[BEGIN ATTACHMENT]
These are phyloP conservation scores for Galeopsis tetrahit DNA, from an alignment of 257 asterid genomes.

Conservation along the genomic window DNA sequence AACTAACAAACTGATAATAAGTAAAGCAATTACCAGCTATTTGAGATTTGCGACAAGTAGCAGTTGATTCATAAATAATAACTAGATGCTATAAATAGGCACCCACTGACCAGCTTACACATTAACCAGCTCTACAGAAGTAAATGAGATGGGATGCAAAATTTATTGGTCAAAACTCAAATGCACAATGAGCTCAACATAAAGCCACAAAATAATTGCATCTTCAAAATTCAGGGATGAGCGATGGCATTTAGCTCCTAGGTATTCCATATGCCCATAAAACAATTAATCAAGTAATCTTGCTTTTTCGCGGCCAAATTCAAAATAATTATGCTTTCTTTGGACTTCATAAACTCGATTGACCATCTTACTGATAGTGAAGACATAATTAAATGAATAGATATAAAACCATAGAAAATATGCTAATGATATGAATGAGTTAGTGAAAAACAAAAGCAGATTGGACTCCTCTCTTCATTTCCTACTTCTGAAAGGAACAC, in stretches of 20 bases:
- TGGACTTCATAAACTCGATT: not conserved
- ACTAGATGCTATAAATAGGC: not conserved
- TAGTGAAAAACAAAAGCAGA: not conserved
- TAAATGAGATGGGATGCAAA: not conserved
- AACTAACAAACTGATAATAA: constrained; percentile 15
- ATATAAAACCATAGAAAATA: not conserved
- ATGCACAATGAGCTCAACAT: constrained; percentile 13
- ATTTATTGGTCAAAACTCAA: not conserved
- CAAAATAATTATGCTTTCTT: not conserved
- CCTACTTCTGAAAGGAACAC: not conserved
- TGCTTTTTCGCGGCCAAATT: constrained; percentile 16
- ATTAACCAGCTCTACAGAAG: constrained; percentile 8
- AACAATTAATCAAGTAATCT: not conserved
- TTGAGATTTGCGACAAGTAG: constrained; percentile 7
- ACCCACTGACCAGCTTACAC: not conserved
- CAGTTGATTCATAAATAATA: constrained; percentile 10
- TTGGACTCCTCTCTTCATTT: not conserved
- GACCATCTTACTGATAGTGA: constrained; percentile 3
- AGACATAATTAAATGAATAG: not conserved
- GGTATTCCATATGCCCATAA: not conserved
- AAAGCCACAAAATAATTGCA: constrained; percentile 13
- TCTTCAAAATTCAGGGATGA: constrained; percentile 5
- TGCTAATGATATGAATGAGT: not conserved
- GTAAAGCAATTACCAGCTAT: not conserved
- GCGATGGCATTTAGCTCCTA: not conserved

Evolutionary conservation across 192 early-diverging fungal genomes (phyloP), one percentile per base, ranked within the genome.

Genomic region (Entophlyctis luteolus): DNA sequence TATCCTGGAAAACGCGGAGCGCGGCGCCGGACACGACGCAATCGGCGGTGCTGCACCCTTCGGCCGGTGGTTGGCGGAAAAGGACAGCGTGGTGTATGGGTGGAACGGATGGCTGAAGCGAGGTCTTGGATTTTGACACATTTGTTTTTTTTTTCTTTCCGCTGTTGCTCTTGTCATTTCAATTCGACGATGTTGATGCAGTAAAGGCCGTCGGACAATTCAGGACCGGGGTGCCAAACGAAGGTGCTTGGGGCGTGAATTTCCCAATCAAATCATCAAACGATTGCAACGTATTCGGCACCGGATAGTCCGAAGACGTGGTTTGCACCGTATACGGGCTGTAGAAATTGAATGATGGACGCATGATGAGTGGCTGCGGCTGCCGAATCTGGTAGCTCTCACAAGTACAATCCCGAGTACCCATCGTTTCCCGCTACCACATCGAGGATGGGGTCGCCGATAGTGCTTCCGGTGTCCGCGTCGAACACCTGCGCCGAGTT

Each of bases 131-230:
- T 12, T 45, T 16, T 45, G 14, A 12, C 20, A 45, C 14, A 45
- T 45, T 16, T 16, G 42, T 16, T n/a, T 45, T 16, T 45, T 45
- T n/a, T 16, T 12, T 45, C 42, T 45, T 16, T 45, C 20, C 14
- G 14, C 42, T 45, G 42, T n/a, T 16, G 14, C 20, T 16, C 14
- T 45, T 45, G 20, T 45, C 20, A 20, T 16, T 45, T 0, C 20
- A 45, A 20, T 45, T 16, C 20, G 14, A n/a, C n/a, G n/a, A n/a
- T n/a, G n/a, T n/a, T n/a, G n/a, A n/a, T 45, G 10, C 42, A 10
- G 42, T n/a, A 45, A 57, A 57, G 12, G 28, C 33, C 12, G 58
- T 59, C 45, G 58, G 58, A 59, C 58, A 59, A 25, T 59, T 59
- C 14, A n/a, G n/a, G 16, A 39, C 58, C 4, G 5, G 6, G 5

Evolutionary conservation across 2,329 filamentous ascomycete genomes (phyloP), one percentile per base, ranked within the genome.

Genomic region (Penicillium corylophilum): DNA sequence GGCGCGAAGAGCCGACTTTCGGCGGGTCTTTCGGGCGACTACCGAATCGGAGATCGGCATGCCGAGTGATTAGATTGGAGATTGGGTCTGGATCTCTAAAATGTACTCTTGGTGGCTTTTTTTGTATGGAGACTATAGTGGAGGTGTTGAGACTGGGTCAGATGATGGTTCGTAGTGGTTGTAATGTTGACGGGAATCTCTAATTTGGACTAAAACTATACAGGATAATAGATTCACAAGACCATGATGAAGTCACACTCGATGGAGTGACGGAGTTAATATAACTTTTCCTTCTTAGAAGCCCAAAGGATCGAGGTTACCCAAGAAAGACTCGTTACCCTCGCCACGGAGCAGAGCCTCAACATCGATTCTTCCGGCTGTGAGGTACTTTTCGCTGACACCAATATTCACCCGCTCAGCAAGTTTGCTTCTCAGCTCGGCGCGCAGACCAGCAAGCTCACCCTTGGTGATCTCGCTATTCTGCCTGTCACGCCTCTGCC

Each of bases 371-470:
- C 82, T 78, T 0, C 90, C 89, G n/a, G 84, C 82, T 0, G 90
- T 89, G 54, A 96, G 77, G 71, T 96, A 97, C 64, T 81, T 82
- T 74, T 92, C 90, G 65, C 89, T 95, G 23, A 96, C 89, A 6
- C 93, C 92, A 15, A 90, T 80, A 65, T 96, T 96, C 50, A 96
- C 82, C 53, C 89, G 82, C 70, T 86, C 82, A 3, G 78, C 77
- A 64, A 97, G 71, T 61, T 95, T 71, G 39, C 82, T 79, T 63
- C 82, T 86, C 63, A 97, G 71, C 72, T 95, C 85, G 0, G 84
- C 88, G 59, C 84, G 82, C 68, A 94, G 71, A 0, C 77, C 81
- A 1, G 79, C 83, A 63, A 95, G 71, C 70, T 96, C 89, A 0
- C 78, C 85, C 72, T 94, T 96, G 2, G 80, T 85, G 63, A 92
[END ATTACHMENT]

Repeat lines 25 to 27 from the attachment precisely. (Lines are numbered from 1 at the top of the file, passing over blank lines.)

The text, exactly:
- TGCTAATGATATGAATGAGT: not conserved
- GTAAAGCAATTACCAGCTAT: not conserved
- GCGATGGCATTTAGCTCCTA: not conserved